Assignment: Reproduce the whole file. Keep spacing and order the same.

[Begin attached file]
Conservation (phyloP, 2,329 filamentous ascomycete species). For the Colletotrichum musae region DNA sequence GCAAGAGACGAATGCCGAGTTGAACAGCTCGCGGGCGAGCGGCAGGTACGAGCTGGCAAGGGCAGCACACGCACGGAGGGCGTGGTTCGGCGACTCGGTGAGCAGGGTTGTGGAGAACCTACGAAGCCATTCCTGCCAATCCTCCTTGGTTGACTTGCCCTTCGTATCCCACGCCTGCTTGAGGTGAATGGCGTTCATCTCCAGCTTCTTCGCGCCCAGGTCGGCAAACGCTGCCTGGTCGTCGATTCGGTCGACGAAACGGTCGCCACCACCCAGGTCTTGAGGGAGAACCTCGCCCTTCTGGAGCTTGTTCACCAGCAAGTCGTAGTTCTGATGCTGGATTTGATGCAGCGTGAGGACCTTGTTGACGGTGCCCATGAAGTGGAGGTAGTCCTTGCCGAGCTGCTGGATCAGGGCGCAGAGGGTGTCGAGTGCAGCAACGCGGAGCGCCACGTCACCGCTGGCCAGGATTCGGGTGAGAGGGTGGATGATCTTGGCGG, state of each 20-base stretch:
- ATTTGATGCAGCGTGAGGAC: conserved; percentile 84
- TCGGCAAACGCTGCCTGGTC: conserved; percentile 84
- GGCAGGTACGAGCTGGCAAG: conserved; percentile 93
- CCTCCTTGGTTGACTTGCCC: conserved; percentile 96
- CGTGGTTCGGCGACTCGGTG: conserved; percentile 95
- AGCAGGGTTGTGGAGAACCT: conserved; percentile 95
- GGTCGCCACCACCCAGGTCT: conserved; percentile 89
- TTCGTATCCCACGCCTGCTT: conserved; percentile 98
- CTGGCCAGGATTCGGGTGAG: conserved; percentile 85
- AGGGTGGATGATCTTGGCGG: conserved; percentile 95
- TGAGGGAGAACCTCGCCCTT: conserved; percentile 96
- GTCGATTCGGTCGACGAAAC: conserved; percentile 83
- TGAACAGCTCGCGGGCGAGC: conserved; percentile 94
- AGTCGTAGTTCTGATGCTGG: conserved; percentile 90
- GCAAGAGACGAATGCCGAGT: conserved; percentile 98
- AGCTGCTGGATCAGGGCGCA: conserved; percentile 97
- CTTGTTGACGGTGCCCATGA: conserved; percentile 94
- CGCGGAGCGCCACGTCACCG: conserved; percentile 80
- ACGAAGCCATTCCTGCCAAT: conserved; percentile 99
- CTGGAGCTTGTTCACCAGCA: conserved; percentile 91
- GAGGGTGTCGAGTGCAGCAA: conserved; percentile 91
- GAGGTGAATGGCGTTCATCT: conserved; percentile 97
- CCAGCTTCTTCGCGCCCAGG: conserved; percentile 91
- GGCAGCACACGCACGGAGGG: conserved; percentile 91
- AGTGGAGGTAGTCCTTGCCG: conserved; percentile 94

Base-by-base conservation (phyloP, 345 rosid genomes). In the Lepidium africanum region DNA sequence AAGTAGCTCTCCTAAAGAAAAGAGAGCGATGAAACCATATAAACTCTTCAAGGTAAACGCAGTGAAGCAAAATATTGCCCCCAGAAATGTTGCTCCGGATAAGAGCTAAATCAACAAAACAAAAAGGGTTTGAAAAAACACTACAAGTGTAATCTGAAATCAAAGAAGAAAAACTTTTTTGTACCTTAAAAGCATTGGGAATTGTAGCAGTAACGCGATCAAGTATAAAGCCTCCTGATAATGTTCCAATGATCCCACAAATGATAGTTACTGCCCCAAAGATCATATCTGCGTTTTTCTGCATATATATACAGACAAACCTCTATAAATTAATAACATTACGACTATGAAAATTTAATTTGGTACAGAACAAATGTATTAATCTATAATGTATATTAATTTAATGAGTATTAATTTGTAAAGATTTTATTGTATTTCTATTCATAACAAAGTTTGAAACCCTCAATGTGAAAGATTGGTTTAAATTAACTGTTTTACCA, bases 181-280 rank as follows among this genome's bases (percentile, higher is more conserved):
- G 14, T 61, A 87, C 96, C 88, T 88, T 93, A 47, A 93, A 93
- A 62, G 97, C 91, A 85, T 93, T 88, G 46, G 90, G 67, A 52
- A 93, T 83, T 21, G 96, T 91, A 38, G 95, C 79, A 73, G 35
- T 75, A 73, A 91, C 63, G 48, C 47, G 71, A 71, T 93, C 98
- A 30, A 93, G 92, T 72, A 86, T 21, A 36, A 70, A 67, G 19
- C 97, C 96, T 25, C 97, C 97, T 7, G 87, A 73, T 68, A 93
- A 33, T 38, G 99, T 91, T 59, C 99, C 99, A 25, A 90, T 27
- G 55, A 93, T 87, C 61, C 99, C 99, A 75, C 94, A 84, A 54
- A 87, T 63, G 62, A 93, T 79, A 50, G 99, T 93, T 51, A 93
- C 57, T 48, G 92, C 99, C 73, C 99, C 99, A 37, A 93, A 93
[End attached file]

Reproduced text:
Conservation (phyloP, 2,329 filamentous ascomycete species). For the Colletotrichum musae region DNA sequence GCAAGAGACGAATGCCGAGTTGAACAGCTCGCGGGCGAGCGGCAGGTACGAGCTGGCAAGGGCAGCACACGCACGGAGGGCGTGGTTCGGCGACTCGGTGAGCAGGGTTGTGGAGAACCTACGAAGCCATTCCTGCCAATCCTCCTTGGTTGACTTGCCCTTCGTATCCCACGCCTGCTTGAGGTGAATGGCGTTCATCTCCAGCTTCTTCGCGCCCAGGTCGGCAAACGCTGCCTGGTCGTCGATTCGGTCGACGAAACGGTCGCCACCACCCAGGTCTTGAGGGAGAACCTCGCCCTTCTGGAGCTTGTTCACCAGCAAGTCGTAGTTCTGATGCTGGATTTGATGCAGCGTGAGGACCTTGTTGACGGTGCCCATGAAGTGGAGGTAGTCCTTGCCGAGCTGCTGGATCAGGGCGCAGAGGGTGTCGAGTGCAGCAACGCGGAGCGCCACGTCACCGCTGGCCAGGATTCGGGTGAGAGGGTGGATGATCTTGGCGG, state of each 20-base stretch:
- ATTTGATGCAGCGTGAGGAC: conserved; percentile 84
- TCGGCAAACGCTGCCTGGTC: conserved; percentile 84
- GGCAGGTACGAGCTGGCAAG: conserved; percentile 93
- CCTCCTTGGTTGACTTGCCC: conserved; percentile 96
- CGTGGTTCGGCGACTCGGTG: conserved; percentile 95
- AGCAGGGTTGTGGAGAACCT: conserved; percentile 95
- GGTCGCCACCACCCAGGTCT: conserved; percentile 89
- TTCGTATCCCACGCCTGCTT: conserved; percentile 98
- CTGGCCAGGATTCGGGTGAG: conserved; percentile 85
- AGGGTGGATGATCTTGGCGG: conserved; percentile 95
- TGAGGGAGAACCTCGCCCTT: conserved; percentile 96
- GTCGATTCGGTCGACGAAAC: conserved; percentile 83
- TGAACAGCTCGCGGGCGAGC: conserved; percentile 94
- AGTCGTAGTTCTGATGCTGG: conserved; percentile 90
- GCAAGAGACGAATGCCGAGT: conserved; percentile 98
- AGCTGCTGGATCAGGGCGCA: conserved; percentile 97
- CTTGTTGACGGTGCCCATGA: conserved; percentile 94
- CGCGGAGCGCCACGTCACCG: conserved; percentile 80
- ACGAAGCCATTCCTGCCAAT: conserved; percentile 99
- CTGGAGCTTGTTCACCAGCA: conserved; percentile 91
- GAGGGTGTCGAGTGCAGCAA: conserved; percentile 91
- GAGGTGAATGGCGTTCATCT: conserved; percentile 97
- CCAGCTTCTTCGCGCCCAGG: conserved; percentile 91
- GGCAGCACACGCACGGAGGG: conserved; percentile 91
- AGTGGAGGTAGTCCTTGCCG: conserved; percentile 94

Base-by-base conservation (phyloP, 345 rosid genomes). In the Lepidium africanum region DNA sequence AAGTAGCTCTCCTAAAGAAAAGAGAGCGATGAAACCATATAAACTCTTCAAGGTAAACGCAGTGAAGCAAAATATTGCCCCCAGAAATGTTGCTCCGGATAAGAGCTAAATCAACAAAACAAAAAGGGTTTGAAAAAACACTACAAGTGTAATCTGAAATCAAAGAAGAAAAACTTTTTTGTACCTTAAAAGCATTGGGAATTGTAGCAGTAACGCGATCAAGTATAAAGCCTCCTGATAATGTTCCAATGATCCCACAAATGATAGTTACTGCCCCAAAGATCATATCTGCGTTTTTCTGCATATATATACAGACAAACCTCTATAAATTAATAACATTACGACTATGAAAATTTAATTTGGTACAGAACAAATGTATTAATCTATAATGTATATTAATTTAATGAGTATTAATTTGTAAAGATTTTATTGTATTTCTATTCATAACAAAGTTTGAAACCCTCAATGTGAAAGATTGGTTTAAATTAACTGTTTTACCA, bases 181-280 rank as follows among this genome's bases (percentile, higher is more conserved):
- G 14, T 61, A 87, C 96, C 88, T 88, T 93, A 47, A 93, A 93
- A 62, G 97, C 91, A 85, T 93, T 88, G 46, G 90, G 67, A 52
- A 93, T 83, T 21, G 96, T 91, A 38, G 95, C 79, A 73, G 35
- T 75, A 73, A 91, C 63, G 48, C 47, G 71, A 71, T 93, C 98
- A 30, A 93, G 92, T 72, A 86, T 21, A 36, A 70, A 67, G 19
- C 97, C 96, T 25, C 97, C 97, T 7, G 87, A 73, T 68, A 93
- A 33, T 38, G 99, T 91, T 59, C 99, C 99, A 25, A 90, T 27
- G 55, A 93, T 87, C 61, C 99, C 99, A 75, C 94, A 84, A 54
- A 87, T 63, G 62, A 93, T 79, A 50, G 99, T 93, T 51, A 93
- C 57, T 48, G 92, C 99, C 73, C 99, C 99, A 37, A 93, A 93